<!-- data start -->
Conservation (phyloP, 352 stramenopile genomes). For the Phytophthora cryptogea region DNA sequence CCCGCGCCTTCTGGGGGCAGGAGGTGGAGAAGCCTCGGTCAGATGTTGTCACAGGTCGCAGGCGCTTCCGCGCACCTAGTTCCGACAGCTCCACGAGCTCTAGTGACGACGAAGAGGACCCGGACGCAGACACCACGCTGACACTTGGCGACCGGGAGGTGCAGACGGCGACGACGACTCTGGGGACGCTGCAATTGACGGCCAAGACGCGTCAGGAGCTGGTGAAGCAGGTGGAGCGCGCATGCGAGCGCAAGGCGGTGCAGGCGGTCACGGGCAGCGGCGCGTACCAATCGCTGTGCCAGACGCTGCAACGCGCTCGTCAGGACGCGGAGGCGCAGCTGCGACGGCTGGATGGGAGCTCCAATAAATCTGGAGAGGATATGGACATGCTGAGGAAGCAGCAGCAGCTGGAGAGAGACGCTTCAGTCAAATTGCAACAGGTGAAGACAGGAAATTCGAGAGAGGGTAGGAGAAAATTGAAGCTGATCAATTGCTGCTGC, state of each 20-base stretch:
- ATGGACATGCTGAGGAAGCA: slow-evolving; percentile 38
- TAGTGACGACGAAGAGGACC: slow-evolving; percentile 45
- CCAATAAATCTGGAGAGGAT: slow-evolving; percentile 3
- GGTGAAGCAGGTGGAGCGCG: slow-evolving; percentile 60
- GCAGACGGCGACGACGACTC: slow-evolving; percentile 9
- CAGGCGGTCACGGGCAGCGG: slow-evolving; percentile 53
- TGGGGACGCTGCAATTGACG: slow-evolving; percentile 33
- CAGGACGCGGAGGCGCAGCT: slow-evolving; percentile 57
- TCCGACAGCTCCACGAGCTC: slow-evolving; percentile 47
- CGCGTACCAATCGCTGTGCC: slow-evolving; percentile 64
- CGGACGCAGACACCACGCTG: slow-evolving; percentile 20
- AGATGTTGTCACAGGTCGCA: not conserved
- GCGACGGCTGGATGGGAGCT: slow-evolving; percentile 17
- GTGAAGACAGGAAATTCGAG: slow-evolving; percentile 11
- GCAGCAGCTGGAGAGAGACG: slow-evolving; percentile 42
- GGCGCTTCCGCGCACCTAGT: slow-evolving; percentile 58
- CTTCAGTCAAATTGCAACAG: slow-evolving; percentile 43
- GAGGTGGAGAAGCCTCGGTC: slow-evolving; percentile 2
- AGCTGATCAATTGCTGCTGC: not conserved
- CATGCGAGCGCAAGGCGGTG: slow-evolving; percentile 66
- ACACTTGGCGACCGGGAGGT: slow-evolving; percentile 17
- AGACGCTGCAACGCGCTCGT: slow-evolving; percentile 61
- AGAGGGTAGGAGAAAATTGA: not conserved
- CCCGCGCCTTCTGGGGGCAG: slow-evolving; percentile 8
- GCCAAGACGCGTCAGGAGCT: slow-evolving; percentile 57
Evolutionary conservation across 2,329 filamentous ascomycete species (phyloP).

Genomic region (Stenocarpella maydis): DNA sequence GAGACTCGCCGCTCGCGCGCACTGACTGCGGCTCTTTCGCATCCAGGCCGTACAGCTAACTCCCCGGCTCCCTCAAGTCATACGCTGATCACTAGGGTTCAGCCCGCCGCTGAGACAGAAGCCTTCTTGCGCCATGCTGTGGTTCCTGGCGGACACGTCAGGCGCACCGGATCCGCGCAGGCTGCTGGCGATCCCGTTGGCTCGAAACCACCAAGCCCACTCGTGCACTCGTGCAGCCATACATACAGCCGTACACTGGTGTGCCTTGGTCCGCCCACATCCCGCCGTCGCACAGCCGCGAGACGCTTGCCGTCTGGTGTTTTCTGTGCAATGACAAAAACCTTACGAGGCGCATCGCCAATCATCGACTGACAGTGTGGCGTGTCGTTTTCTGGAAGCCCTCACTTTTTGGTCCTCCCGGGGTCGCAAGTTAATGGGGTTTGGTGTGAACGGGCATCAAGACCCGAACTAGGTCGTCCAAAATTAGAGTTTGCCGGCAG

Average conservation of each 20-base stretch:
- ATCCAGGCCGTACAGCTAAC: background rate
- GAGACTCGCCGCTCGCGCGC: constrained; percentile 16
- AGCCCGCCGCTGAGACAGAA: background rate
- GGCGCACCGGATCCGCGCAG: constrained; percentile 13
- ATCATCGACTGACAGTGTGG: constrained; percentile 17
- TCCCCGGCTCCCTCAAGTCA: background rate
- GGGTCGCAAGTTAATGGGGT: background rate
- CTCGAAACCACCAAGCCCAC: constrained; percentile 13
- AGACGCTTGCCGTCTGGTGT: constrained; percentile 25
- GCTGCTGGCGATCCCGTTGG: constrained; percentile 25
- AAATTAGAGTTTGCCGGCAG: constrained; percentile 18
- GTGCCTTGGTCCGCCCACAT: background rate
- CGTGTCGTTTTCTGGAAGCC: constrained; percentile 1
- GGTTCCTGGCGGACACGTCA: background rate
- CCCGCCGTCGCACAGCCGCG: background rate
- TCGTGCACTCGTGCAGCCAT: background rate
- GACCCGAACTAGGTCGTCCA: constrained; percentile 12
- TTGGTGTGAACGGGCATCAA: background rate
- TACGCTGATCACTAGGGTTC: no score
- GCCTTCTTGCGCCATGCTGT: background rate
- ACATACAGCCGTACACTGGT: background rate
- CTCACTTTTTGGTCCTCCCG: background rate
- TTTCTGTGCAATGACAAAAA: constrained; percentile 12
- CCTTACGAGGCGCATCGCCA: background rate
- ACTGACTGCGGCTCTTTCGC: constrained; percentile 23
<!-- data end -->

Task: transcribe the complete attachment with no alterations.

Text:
Conservation (phyloP, 352 stramenopile genomes). For the Phytophthora cryptogea region DNA sequence CCCGCGCCTTCTGGGGGCAGGAGGTGGAGAAGCCTCGGTCAGATGTTGTCACAGGTCGCAGGCGCTTCCGCGCACCTAGTTCCGACAGCTCCACGAGCTCTAGTGACGACGAAGAGGACCCGGACGCAGACACCACGCTGACACTTGGCGACCGGGAGGTGCAGACGGCGACGACGACTCTGGGGACGCTGCAATTGACGGCCAAGACGCGTCAGGAGCTGGTGAAGCAGGTGGAGCGCGCATGCGAGCGCAAGGCGGTGCAGGCGGTCACGGGCAGCGGCGCGTACCAATCGCTGTGCCAGACGCTGCAACGCGCTCGTCAGGACGCGGAGGCGCAGCTGCGACGGCTGGATGGGAGCTCCAATAAATCTGGAGAGGATATGGACATGCTGAGGAAGCAGCAGCAGCTGGAGAGAGACGCTTCAGTCAAATTGCAACAGGTGAAGACAGGAAATTCGAGAGAGGGTAGGAGAAAATTGAAGCTGATCAATTGCTGCTGC, state of each 20-base stretch:
- ATGGACATGCTGAGGAAGCA: slow-evolving; percentile 38
- TAGTGACGACGAAGAGGACC: slow-evolving; percentile 45
- CCAATAAATCTGGAGAGGAT: slow-evolving; percentile 3
- GGTGAAGCAGGTGGAGCGCG: slow-evolving; percentile 60
- GCAGACGGCGACGACGACTC: slow-evolving; percentile 9
- CAGGCGGTCACGGGCAGCGG: slow-evolving; percentile 53
- TGGGGACGCTGCAATTGACG: slow-evolving; percentile 33
- CAGGACGCGGAGGCGCAGCT: slow-evolving; percentile 57
- TCCGACAGCTCCACGAGCTC: slow-evolving; percentile 47
- CGCGTACCAATCGCTGTGCC: slow-evolving; percentile 64
- CGGACGCAGACACCACGCTG: slow-evolving; percentile 20
- AGATGTTGTCACAGGTCGCA: not conserved
- GCGACGGCTGGATGGGAGCT: slow-evolving; percentile 17
- GTGAAGACAGGAAATTCGAG: slow-evolving; percentile 11
- GCAGCAGCTGGAGAGAGACG: slow-evolving; percentile 42
- GGCGCTTCCGCGCACCTAGT: slow-evolving; percentile 58
- CTTCAGTCAAATTGCAACAG: slow-evolving; percentile 43
- GAGGTGGAGAAGCCTCGGTC: slow-evolving; percentile 2
- AGCTGATCAATTGCTGCTGC: not conserved
- CATGCGAGCGCAAGGCGGTG: slow-evolving; percentile 66
- ACACTTGGCGACCGGGAGGT: slow-evolving; percentile 17
- AGACGCTGCAACGCGCTCGT: slow-evolving; percentile 61
- AGAGGGTAGGAGAAAATTGA: not conserved
- CCCGCGCCTTCTGGGGGCAG: slow-evolving; percentile 8
- GCCAAGACGCGTCAGGAGCT: slow-evolving; percentile 57
Evolutionary conservation across 2,329 filamentous ascomycete species (phyloP).

Genomic region (Stenocarpella maydis): DNA sequence GAGACTCGCCGCTCGCGCGCACTGACTGCGGCTCTTTCGCATCCAGGCCGTACAGCTAACTCCCCGGCTCCCTCAAGTCATACGCTGATCACTAGGGTTCAGCCCGCCGCTGAGACAGAAGCCTTCTTGCGCCATGCTGTGGTTCCTGGCGGACACGTCAGGCGCACCGGATCCGCGCAGGCTGCTGGCGATCCCGTTGGCTCGAAACCACCAAGCCCACTCGTGCACTCGTGCAGCCATACATACAGCCGTACACTGGTGTGCCTTGGTCCGCCCACATCCCGCCGTCGCACAGCCGCGAGACGCTTGCCGTCTGGTGTTTTCTGTGCAATGACAAAAACCTTACGAGGCGCATCGCCAATCATCGACTGACAGTGTGGCGTGTCGTTTTCTGGAAGCCCTCACTTTTTGGTCCTCCCGGGGTCGCAAGTTAATGGGGTTTGGTGTGAACGGGCATCAAGACCCGAACTAGGTCGTCCAAAATTAGAGTTTGCCGGCAG

Average conservation of each 20-base stretch:
- ATCCAGGCCGTACAGCTAAC: background rate
- GAGACTCGCCGCTCGCGCGC: constrained; percentile 16
- AGCCCGCCGCTGAGACAGAA: background rate
- GGCGCACCGGATCCGCGCAG: constrained; percentile 13
- ATCATCGACTGACAGTGTGG: constrained; percentile 17
- TCCCCGGCTCCCTCAAGTCA: background rate
- GGGTCGCAAGTTAATGGGGT: background rate
- CTCGAAACCACCAAGCCCAC: constrained; percentile 13
- AGACGCTTGCCGTCTGGTGT: constrained; percentile 25
- GCTGCTGGCGATCCCGTTGG: constrained; percentile 25
- AAATTAGAGTTTGCCGGCAG: constrained; percentile 18
- GTGCCTTGGTCCGCCCACAT: background rate
- CGTGTCGTTTTCTGGAAGCC: constrained; percentile 1
- GGTTCCTGGCGGACACGTCA: background rate
- CCCGCCGTCGCACAGCCGCG: background rate
- TCGTGCACTCGTGCAGCCAT: background rate
- GACCCGAACTAGGTCGTCCA: constrained; percentile 12
- TTGGTGTGAACGGGCATCAA: background rate
- TACGCTGATCACTAGGGTTC: no score
- GCCTTCTTGCGCCATGCTGT: background rate
- ACATACAGCCGTACACTGGT: background rate
- CTCACTTTTTGGTCCTCCCG: background rate
- TTTCTGTGCAATGACAAAAA: constrained; percentile 12
- CCTTACGAGGCGCATCGCCA: background rate
- ACTGACTGCGGCTCTTTCGC: constrained; percentile 23